On Thursday April 15, the Mt Pleasant Library hosted a workshop for gardening enthusiasts. Those who attended left with a lot of information on how to keep things growing in this challenging environment and what species survive the temperature extremes and soil conditions in our high desert valley.
Matt Palmer from the USU Extension office in Sanpete County opened with some startling statistics on the precipitation over the last 12 months (measured in Manti). Many have forgotten that last year from April to September there was very low MEASURABLE RAIN in Manti, which is probably representative of the entire county. That resulted in one of the lowest annual precipitation levels in recorded history (since 1976) in Manti. The bad news continues with Sanpete County finishing the winter of 2020-2021 with an average of somewhere around 55% to 60% of the average snow water equivalent, showing no signs that the drought is easing.
In February, David Miscus of NOAA mapped Utah’s drought conditions, and places Sanpete County firmly in the Extreme Drought area of Utah.
With a growing season that averages 121 days (in Ephraim) the shortage of irrigation water presents a big challenge for those with gardens this summer. Add this to the usual challenges of very cold winters, high pH water and soil and vegetation-eating wildlife and gardeners need to be armed with information for success.
Good gardening practices that will help mitigate these challenges were outlined by Palmer.
When planting your garden consider the following:
Check perennial plants for hardiness. Plants that thrive in Hardiness Zone 5 or 4 can survive our winters.
Drought tolerant plants will have a better chance of survival.
Choose vegetable plants that will mature in 78 to 90 days if possible.
Choose plants that thrive in high pH conditions since the area has a high lime content in the soil.
Protect plants from wildlife with fencing, chicken wire and cages.
Ed Staker, retired science teacher from North Sanpete High School and avid gardener, was the second speaker at the workshop. Staker shared his observations complied from decades of gardening in Mt. Pleasant. Noting that he believes in good soil preparation in the fall or early spring. Staker recommends tilling in manure and garden refuse like grass clippings or leaves to prepare the soil and using grass clippings to mulch in the summer.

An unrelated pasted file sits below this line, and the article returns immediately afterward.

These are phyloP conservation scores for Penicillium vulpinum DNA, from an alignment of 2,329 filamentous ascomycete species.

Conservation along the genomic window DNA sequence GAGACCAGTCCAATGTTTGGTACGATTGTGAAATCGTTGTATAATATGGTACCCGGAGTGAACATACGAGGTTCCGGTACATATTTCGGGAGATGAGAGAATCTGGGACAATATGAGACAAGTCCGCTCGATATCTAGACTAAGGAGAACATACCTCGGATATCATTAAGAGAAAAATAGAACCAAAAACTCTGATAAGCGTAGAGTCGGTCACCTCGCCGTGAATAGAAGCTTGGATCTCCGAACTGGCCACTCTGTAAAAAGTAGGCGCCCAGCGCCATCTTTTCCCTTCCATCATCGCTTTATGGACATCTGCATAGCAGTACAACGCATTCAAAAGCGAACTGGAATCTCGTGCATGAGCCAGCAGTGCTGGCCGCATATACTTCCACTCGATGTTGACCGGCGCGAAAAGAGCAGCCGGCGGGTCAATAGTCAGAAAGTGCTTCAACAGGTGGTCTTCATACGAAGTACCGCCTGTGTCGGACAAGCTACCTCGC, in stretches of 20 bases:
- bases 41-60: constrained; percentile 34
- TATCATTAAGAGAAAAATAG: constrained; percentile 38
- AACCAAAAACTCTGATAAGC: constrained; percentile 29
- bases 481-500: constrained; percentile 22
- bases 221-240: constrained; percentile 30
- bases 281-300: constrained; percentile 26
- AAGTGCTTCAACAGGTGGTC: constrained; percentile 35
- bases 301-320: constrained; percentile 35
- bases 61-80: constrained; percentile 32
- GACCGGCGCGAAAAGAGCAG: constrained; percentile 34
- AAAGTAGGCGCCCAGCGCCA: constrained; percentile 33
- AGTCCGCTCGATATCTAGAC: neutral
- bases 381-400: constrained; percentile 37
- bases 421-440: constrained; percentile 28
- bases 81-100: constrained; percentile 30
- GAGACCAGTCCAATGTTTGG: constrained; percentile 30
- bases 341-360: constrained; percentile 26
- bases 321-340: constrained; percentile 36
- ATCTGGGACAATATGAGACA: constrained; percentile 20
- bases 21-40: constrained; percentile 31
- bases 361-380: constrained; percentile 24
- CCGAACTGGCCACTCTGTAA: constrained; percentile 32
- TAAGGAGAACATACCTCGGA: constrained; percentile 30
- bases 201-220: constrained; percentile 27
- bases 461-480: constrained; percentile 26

Staker notes that seeds can be planted as soon as the soil is frost free and has enough moisture, usually around the end of March or the beginning of April in Mt. Pleasant. Plant seeds too early and the cold, wet conditions will cause them to rot. If conditions are too dry poor seed germination will result.
From May 1st to mid-May Staker notes that bedding plants such as cruciferous vegetables (broccoli, cauliflower, brussel sprouts, cabbage) can be set out along with short-season potatoes like Red Pontiac or Yukon Golds.
From mid-May through the end of May, cucumber, squash, beans and corn can be started outdoors from seed. Bedding plants can be started from seed indoors two months before planting them outdoors. Tomatoes, peppers, eggplant, okra and melons already started as bedding plants can be installed in the garden at the end of May. With the chance of frost through the first week of June, be ready to cover tender young plants on cold nights.
Perennial garden delights that do well in our area are vegetables like asparagus, rhubarb, garlic, and onions. Many herbs will survive over the seasons as well. Mint, thyme, sage, oregano, parsley, dill, and cilantro make a beautiful herb garden that will require a minimum of care and produce crops of herbs every year.
If you love fruit, many berry varieties thrive in the high pH soil in the area. Raspberries, blackberries, strawberries, gooseberries, elderberries, and currants are favorites. Fruit trees like apple, pear and stone fruit (plum, apricot, peach and cherry) will produce fruit most years, but late frost that occurs after buds have set will wipe out a season’s fruit tree crop from time to time.
Matt Palmer reminds us that when in a drought situation such as we have now trees need a good soaking on the canopy edge every other week to survive, but grass that turns brown from lack of water should come back when the moisture returns. To get a list of trees that do well in this area see the USU Tree Browser (http://treebrowser.org) You can also sign up for gardening tips and online courses on USU Extension garden website (http://extension.usu.edu/yardandgarden).
Presently local gardeners are taking advantage of our warmer days to get their hands dirty in the garden. It is garden clean up time, and all gardeners know how satisfying it is to work the soil in the spring. Prepare the garden plot, plan the crops, thin perennials, start a compost pile.
Let’s get growing!